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Monday, October 14, 2019  Spokane, Washington  Est. May 19, 1883
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Sports >  High school sports

Prep track and field: Lakeside’s athletes vie for state titles while remembering late assistant coach Barry Sartz

UPDATED: Thu., May 23, 2019, 6:56 p.m.

By Jason Shoot The Spokesman-Review

The Lakeside (Nine Mile Falls) track and field team didn’t get a chance to say goodbye to Barry Sartz before his life ended suddenly last fall.

This weekend will provide Lakeside an opportunity to thank him, however, even if that means the athletes must settle for keeping him in their thoughts.

Lakeside’s girls are vying for a third straight team championship, and the boys also expect to be in the mix for a team title at the State 1A track and field championships, which began Thursday and run through Saturday at Eastern Washington University.

Sartz, formerly a head track coach at Newport, was an assistant coach at Lakeside tutoring the team’s sprinters and hurdlers. His impact on the runners clearly extended far beyond the track. The respect and admiration Sartz garnered from his pupils – and still does – is remarkable.

“Everyone should have someone like that in their life,” said Micah Holmes, an Eagles senior who is defending his state title in the 100-meter dash.

“We had this connection like no other, and he truly was my best friend,” added Faith Kennedy, another senior who captured first place at state in the girls 400 last year.

“He always made you feel like … you were the best person out there and you did the best you could,” said senior Rachel Garrity, who is undefeated in the 100 hurdles this year and is seeking her first state crown. “He always called me ‘sweetheart,’ and that always put a smile on my face. It was really cute.”

Kennedy, who will run the 400 for EWU beginning next year, said Sartz instilled self-confidence in his runners that propelled them to run faster.

“He just believed in you,” she said. “He made it 10 times easier for you to run your race. He gave you this extra bit of confidence while you were running, knowing your coach believes in you and knows you can do this.”

Garrity said Sartz’s instruction was vital in transforming her from a sophomore new to the sport into a threat to win a state championship in the hurdles just two years later. She said he fine-tuned her running form, keeping her arms tucked tightly and her hands motioning hip to cheek.

Garrity recalled the day she learned of Sartz’s death last September.

“I got a phone call from my best friend, and she said, ‘Rachel, Barry just died,’ ” Garrity said. “I said, ‘Who told you this?’ I thought it was some big joke. I thought, ‘It’s no big deal. It’s just someone playing a stupid joke.’ Then my mom called, and she works at the high school. As soon as her name popped up on there, I knew it was true, but I didn’t believe it.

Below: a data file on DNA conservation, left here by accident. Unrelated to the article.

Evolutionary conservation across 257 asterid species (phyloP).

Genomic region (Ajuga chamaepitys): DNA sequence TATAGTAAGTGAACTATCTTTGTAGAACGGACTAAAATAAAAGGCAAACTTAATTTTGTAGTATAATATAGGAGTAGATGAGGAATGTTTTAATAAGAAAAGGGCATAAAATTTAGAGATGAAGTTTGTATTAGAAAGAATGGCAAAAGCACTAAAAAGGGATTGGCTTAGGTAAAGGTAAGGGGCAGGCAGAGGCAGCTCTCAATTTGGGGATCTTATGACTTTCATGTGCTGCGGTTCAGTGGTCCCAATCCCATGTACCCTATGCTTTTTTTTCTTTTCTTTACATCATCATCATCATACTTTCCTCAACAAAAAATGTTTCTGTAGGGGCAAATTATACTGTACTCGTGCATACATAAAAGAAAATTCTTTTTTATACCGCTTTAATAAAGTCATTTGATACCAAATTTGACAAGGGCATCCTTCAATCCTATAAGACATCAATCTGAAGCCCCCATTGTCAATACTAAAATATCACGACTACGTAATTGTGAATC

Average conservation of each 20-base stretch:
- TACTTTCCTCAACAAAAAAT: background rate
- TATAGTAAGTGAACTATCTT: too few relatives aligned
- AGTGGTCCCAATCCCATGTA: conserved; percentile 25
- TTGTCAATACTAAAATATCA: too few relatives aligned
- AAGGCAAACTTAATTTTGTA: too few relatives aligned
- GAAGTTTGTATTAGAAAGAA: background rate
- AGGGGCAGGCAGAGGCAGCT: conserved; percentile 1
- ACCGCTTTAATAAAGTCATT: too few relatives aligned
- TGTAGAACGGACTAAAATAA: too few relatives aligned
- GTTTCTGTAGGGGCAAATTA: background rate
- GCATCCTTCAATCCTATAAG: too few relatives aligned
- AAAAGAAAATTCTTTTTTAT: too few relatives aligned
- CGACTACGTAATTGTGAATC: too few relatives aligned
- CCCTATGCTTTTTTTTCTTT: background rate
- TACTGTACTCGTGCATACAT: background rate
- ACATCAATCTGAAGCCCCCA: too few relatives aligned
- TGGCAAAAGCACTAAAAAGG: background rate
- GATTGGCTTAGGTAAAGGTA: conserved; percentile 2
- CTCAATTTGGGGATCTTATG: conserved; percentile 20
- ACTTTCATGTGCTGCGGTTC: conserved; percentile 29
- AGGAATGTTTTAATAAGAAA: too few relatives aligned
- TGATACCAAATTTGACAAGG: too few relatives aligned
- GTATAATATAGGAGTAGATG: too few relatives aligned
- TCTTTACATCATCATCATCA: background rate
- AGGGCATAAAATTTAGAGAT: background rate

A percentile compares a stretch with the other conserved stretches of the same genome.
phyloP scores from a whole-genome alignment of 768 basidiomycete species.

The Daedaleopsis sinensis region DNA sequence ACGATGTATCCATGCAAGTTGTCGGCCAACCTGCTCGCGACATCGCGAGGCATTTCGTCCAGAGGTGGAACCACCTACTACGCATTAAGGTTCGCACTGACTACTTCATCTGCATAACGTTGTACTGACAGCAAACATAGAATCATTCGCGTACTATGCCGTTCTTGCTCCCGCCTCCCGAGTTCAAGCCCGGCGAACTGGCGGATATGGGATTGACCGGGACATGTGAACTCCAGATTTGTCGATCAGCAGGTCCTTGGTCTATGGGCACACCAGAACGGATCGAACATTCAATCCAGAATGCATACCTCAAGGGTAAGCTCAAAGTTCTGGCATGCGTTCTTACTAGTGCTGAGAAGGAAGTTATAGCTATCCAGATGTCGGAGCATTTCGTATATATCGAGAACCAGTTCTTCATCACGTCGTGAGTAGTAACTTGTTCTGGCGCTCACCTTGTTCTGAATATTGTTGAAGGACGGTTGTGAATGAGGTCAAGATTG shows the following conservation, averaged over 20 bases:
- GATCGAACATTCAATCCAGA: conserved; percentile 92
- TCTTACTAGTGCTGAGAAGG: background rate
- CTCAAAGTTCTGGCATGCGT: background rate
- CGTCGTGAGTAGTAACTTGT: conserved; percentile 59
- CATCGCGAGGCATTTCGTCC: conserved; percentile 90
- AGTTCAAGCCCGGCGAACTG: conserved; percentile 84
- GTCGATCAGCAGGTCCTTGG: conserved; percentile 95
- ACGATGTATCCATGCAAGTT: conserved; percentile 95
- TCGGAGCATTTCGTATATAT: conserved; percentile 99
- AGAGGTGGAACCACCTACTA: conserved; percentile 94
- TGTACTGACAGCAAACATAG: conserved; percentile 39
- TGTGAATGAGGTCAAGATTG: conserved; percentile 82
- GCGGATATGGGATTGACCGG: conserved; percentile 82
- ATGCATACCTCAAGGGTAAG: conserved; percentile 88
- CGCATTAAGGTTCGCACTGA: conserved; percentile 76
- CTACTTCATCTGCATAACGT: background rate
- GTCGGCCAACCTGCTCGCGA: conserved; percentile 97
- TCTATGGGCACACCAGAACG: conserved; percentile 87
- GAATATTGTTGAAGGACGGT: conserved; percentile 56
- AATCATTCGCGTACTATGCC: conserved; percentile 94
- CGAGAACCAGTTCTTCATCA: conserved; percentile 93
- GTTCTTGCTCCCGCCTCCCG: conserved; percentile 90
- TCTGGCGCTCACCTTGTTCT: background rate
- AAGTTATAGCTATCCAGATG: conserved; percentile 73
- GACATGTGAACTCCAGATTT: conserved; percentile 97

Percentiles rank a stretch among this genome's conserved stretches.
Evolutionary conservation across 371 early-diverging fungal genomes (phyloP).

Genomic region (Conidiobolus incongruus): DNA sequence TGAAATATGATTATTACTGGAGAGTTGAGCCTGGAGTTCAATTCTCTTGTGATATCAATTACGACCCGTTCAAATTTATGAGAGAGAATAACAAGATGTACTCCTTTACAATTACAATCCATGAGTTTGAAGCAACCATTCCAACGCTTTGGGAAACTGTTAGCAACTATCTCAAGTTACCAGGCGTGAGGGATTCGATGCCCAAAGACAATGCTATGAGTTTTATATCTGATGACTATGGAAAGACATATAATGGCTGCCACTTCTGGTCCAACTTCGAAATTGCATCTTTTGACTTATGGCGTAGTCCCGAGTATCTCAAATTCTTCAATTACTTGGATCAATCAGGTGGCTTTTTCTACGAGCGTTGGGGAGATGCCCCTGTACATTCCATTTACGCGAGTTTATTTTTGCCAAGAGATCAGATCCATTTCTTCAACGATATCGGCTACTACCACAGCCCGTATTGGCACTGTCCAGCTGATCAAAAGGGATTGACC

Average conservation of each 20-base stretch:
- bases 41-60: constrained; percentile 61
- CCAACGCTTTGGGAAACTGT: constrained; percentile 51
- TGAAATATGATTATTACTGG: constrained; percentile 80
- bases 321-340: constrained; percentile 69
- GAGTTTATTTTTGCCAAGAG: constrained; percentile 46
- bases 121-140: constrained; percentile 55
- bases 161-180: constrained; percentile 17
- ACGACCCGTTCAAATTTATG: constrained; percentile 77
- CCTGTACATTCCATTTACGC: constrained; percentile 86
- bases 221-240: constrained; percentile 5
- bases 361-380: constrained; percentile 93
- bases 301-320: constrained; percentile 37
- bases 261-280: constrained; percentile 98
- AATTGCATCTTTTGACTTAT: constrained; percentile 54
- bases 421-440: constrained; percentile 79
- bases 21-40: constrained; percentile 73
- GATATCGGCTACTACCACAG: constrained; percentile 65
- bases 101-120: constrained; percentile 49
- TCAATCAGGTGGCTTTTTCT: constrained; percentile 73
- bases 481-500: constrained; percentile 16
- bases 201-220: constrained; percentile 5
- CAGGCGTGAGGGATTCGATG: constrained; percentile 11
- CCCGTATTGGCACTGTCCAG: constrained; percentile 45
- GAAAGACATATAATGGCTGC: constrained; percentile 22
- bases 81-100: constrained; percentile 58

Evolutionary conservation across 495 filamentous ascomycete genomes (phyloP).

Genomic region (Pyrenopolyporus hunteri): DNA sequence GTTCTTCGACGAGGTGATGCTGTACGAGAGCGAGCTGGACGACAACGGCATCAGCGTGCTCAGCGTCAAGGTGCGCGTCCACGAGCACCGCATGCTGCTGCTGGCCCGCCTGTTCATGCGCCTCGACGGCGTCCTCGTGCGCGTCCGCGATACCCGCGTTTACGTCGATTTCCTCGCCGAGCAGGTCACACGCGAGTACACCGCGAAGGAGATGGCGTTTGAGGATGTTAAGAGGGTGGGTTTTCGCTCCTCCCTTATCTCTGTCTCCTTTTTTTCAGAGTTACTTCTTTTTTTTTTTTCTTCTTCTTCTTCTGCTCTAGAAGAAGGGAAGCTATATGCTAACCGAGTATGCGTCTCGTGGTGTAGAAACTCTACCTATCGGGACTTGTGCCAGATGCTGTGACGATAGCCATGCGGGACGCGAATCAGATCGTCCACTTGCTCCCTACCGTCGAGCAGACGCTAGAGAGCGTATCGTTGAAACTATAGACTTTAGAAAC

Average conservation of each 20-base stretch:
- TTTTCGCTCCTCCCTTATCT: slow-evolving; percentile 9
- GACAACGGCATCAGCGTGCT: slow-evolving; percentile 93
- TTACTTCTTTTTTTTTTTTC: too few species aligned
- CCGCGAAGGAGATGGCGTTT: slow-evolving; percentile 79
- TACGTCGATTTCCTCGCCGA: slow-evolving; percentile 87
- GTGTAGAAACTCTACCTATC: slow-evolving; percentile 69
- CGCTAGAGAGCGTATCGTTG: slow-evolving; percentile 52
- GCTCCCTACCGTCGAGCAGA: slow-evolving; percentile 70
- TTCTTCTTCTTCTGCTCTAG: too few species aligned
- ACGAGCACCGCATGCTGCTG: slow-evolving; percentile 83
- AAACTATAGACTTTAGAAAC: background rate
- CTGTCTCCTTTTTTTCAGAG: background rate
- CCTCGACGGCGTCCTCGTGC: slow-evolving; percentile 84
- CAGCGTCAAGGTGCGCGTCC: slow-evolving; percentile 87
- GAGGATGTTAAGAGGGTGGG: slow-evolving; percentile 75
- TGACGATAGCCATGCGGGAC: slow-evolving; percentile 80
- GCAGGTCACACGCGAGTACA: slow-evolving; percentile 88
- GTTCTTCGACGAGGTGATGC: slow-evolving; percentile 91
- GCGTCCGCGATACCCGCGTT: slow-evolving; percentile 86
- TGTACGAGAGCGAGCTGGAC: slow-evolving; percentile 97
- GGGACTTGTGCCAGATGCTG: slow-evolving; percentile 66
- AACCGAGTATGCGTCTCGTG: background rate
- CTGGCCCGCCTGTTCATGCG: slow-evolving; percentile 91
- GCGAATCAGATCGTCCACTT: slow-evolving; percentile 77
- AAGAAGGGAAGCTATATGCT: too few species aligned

“After I got off the phone I broke down. I wanted him to be there for my senior year. He wasn’t going to watch the (400 relay team) succeed, which he put a lot of effort into. He wasn’t going to be there to watch the hurdles. It was a really hard realization.”

Lakeside coach Jim Pettet said Sartz “was track and field.” Aside from his love of classic hydroplanes, Sartz was all-in on the sport.

“You couldn’t ask for a better team player,” Pettet said.

Pettet had a gigantic hole to fill on his coaching staff when Sartz died, but it didn’t take long to find a suitable replacement. Jeremy VanAssche, who recently capped his track career running the sprints and hurdles at EWU, has stepped in to continue what Sartz started.

“It was shocking to all of us. Devastating,” Pettet said of Sartz’s death. “In a short amount of time, he built relationships that were pretty phenomenal. Jeremy has had his hands full, but Barry knew Jeremy. He’s looking down going, ‘If anybody had to take my spot, it would be him.’

“(Sartz) had a system how to train sprinters and hurdlers. He could get them to buy in. The kids were making huge results. Jeremy runs the same stuff. For the kids, it was so tough. And poor Jeremy, but he’s taken the ball and run with it. He’s the youngest coach we’ve ever had, but he knows his stuff.”

Kennedy considered Sartz a part of her family and even took her senior pictures with him by her side. She said VanAssche stepped into a difficult situation but has connected with the athletes still coping with Sartz’s death.

“When (VanAssche) came into the program – I was thinking about it a little bit – that had to be tough on him, right?” Kennedy said. “From his shoes, it’s like, ‘Oh shoot, they just lost one of their favorite coaches.’ But he has been a huge asset to us coming straight out of college. … He can relate to us because he’s not that much older than us. It’s more of an ease of the tension kind of thing with him.”

Pettet said all of his other assistant coaches have been head coaches elsewhere. That has provided the athletes with an embarrassment of riches and experience on which to lean.

“I think we’re very fortunate to have the coaches we have currently and in the past,” Garrity said. “I don’t think any of us would be where we are now without Barry and coach Pettet.”

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